In any event, there is another view of evidence that would also support the assumption of risk finding, viz. that Grant did insert his screwdriver into the arc chute in an effort to repair the switchboard and restore power to the escalators. If he did so, certainly the jury's finding of assumption of the risk would properly lie, but that is not the focal point of the present dispute. Rather, the pivotal issue is whether such conduct would constitute a superseding cause of the accident as a matter of law, or whether it was for the jury to determine if that intervening act was a concurrent or superseding cause of plaintiffs' injuries.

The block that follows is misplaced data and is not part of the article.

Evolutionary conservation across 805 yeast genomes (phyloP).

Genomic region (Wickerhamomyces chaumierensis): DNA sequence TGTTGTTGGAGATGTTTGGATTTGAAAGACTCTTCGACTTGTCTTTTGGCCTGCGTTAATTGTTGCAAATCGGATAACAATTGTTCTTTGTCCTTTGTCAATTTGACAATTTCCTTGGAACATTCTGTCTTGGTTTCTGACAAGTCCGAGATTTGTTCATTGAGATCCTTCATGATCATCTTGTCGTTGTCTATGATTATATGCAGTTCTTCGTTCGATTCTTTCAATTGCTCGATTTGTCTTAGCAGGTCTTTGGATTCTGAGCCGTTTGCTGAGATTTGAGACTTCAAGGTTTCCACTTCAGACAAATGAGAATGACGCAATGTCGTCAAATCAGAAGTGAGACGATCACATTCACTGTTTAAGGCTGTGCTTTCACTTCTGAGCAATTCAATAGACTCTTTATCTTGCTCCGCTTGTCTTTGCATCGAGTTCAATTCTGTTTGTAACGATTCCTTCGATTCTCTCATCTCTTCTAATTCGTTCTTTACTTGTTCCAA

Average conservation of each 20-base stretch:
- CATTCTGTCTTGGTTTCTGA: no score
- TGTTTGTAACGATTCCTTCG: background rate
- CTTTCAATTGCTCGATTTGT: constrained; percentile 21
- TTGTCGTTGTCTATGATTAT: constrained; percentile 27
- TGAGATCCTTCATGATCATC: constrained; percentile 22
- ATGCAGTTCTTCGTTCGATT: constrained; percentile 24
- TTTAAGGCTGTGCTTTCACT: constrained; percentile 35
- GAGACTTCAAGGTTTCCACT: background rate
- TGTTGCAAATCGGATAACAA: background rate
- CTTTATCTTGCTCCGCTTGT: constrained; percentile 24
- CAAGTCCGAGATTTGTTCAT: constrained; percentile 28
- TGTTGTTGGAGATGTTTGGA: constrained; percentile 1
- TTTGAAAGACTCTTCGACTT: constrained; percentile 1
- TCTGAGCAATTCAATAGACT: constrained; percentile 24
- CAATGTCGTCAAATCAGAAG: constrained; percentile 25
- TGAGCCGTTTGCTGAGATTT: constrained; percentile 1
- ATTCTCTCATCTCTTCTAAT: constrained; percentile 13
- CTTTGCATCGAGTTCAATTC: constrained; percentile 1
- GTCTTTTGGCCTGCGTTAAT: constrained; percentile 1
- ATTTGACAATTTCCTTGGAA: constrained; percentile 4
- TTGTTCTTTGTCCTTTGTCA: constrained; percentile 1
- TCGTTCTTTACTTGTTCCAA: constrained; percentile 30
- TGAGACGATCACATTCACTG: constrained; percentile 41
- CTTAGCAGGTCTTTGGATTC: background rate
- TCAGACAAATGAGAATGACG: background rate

For an intervening act or cause to be deemed superseding (i.e., designated as the sole cause of an occurrence), it must have been "unforeseeable." Was what Grant supposedly did unforeseeable? The answer turns on how his conduct is defined. If it is defined as the precise act involved, as Westinghouse contends should be the case,
i.e. inserting a screwdriver into an arc chute, the answer is "yes." But if the conduct is defined in a broader sense, i.e. as an emergency effort by an on-site repairperson to reactivate a machine vital to the operation of a commercial establishment, the answer is "no."